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Space Elements Vol. III . Rafael Toral


staubgold digital 12
2011. cd . dl

This is the third volume of the Space Program's Space Elements series. In this series, each volume features guests and is focused on a compositional function. The Space Program is a long-term project launched in 2004, for performing music with a post-free jazz mind-set but using strange sounds from electronic instruments. Playing physically, the body is involved in making decisions. The Space Program is about articulating silence and sound, structuring musical flow on experimental instruments with a simple and clear sonic identity.

"All these instruments are different but have a few things in common. The first is that they don't have a conventional interface, which means that for all of them I have to find out what they do and develop technique to play them", says Toral. "The second is that none of them respond accurately to performing action. So there's always a live tension between an accurate decision and its somewhat unpredictable outcome. I meant to play music technically free from any school and teachings, but beyond that I also wanted the music somehow to escape my own self, playing instruments with a sort of life of their own, never allowing complete control and making any repetition virtually impossible."

Dan Warburton's writing in The Wire about Space fits Space Elements Vol. III perfectly: "The melodic logic that drives certain instruments within 'Space' also recalls birdsong, with dense, convoluted runs of twittering melody ending in single piping notes, as spontaneous as Messiaen's birdsong transcriptions were painstaking and meticulous."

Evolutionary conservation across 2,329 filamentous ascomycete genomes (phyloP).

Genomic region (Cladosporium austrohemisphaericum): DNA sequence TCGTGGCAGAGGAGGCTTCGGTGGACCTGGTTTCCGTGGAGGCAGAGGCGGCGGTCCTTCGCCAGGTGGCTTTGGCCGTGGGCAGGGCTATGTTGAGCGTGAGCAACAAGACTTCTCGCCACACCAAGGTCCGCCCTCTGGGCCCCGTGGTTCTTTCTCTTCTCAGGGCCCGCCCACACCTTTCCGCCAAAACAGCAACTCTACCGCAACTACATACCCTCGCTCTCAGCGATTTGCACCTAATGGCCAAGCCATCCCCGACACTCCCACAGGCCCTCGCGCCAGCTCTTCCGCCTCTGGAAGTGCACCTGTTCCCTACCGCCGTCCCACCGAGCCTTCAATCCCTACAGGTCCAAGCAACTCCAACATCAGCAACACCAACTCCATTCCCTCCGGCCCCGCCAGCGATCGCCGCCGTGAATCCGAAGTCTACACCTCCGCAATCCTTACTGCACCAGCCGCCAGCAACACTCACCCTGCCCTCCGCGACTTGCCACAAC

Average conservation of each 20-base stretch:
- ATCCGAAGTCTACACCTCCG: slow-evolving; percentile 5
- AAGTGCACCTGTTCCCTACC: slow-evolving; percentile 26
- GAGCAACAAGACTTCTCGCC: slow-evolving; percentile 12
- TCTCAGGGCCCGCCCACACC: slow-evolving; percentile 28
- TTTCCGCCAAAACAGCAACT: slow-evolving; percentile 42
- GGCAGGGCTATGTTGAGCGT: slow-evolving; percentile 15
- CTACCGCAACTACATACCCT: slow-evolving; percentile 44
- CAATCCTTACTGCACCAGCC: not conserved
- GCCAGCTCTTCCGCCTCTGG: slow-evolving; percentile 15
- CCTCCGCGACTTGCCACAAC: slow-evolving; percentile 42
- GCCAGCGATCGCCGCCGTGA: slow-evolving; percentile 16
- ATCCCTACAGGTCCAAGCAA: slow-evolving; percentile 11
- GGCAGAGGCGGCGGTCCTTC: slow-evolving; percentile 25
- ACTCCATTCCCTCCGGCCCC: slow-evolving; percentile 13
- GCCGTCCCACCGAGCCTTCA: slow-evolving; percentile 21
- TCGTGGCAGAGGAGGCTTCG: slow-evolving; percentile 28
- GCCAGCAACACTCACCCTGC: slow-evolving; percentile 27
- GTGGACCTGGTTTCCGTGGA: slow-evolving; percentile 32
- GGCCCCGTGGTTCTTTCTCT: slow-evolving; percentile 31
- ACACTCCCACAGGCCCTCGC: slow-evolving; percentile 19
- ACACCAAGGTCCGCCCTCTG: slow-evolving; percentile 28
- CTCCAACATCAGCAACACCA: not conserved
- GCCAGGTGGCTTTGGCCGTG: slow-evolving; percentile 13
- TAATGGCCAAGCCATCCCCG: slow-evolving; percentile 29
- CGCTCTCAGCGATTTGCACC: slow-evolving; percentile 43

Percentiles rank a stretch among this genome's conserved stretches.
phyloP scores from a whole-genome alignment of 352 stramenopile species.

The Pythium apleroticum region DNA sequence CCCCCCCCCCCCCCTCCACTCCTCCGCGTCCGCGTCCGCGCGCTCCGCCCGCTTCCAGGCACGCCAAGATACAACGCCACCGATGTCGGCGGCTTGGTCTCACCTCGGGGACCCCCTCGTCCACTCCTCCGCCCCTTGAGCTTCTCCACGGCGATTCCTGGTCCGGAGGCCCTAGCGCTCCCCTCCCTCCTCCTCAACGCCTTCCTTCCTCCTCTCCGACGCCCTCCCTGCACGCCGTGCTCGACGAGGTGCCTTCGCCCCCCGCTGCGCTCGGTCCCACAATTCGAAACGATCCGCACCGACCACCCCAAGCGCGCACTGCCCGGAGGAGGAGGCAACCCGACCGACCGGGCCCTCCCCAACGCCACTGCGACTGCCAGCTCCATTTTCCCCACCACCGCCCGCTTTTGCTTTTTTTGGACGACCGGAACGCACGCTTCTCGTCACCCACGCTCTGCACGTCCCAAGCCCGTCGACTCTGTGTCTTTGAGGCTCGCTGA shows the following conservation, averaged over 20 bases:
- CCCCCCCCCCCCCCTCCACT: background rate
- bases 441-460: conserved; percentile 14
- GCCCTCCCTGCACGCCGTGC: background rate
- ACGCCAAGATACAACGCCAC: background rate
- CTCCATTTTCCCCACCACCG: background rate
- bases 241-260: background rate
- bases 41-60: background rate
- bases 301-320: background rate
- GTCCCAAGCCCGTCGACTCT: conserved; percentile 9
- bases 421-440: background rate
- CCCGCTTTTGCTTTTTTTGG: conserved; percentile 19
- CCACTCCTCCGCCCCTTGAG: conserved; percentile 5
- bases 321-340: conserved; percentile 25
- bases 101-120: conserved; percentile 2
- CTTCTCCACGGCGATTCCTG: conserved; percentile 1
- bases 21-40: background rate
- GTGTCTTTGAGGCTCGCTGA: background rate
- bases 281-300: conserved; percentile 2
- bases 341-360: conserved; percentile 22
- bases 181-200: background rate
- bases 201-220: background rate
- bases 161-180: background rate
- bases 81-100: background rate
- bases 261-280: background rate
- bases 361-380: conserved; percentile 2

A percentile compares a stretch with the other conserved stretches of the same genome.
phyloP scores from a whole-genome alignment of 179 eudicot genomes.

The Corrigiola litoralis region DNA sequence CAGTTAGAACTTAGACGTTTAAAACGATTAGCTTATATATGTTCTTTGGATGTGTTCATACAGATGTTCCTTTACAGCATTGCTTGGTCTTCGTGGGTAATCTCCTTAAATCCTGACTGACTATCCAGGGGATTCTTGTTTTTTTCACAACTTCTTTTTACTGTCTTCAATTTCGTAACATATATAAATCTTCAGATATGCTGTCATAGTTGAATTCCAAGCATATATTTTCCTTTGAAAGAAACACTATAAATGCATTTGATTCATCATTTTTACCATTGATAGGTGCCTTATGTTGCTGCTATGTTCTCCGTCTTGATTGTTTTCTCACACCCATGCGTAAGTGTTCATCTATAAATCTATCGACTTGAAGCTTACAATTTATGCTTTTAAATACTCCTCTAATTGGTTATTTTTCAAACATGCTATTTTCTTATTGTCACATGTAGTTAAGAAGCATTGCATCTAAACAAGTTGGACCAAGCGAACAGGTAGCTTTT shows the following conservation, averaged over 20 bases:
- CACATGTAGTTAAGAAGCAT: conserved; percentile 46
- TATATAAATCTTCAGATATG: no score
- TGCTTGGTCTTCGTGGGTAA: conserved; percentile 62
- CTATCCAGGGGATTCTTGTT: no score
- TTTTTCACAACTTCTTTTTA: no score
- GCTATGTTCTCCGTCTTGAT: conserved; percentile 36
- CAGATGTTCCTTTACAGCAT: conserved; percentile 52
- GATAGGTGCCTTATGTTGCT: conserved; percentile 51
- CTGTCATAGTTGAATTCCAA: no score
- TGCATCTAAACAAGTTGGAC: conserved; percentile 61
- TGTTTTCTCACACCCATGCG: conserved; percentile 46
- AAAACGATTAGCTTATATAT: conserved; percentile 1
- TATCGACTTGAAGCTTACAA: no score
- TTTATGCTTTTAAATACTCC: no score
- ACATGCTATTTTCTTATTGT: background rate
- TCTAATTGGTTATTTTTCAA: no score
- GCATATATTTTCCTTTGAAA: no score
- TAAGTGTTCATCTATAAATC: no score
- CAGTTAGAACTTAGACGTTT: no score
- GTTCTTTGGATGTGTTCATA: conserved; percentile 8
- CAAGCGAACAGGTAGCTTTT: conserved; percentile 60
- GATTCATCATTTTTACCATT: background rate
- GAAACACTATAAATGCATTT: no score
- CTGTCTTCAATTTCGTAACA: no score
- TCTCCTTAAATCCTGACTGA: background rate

Rafael Toral

Rafael Toral was considered in the 1990s "one of the most gifted and innovative guitarists of the decade" (Chicago Reader). He has collaborated with Jim O'Rourke, John Zorn, Alvin Lucier, Evan Parker, David Toop, Sonic Youth, Fennesz and many others, having played across Europe and the US, Canada and Japan. He's a member of the electronic orchestra MIMEO, alongside Keith Rowe and Peter Rehberg, and continues his long-term work with Sei Miguel.

Toral's music is a jazz-inspired reevaluation of live electronics: "Despite working in a sound world that is cosmetically closer to R2D2's vocabulary than Louis Armstrong's or John Coltrane's, Toral has claimed a kinship to jazz because it models instant music making within a disciplined framework" (Bill Meyer, Dusted); "Toral is looking for nothing less than a totally fresh language to work in" (The Wire).


Afonso Simoes: drums (1, 8); Riccardo Dillon Wanke: rhodes piano (2, 7, 8); Cesar Burago: maracas (2), tamborim (2, 6), shakers (2, 4), cowbell (3), claves (7); Tatsuya Nakatani: percussion (3); Victor Gama: acrux (4); Marco Franco: drums (5); Rafael Toral: electrode oscillator (1); modified MS-2 pocket amplifier feedback (2, 4, 6, 7, 8); glove-controlled computer sinewaves (2, 4, 6, 7, 8); delayed feedback empty circuit (2, 5, 6, 7); modified MT-10 portable amplifier (2, 3, 8); modulated noise (4, 6); modular synthesizer (4, 6), gong (6), tamtam (7).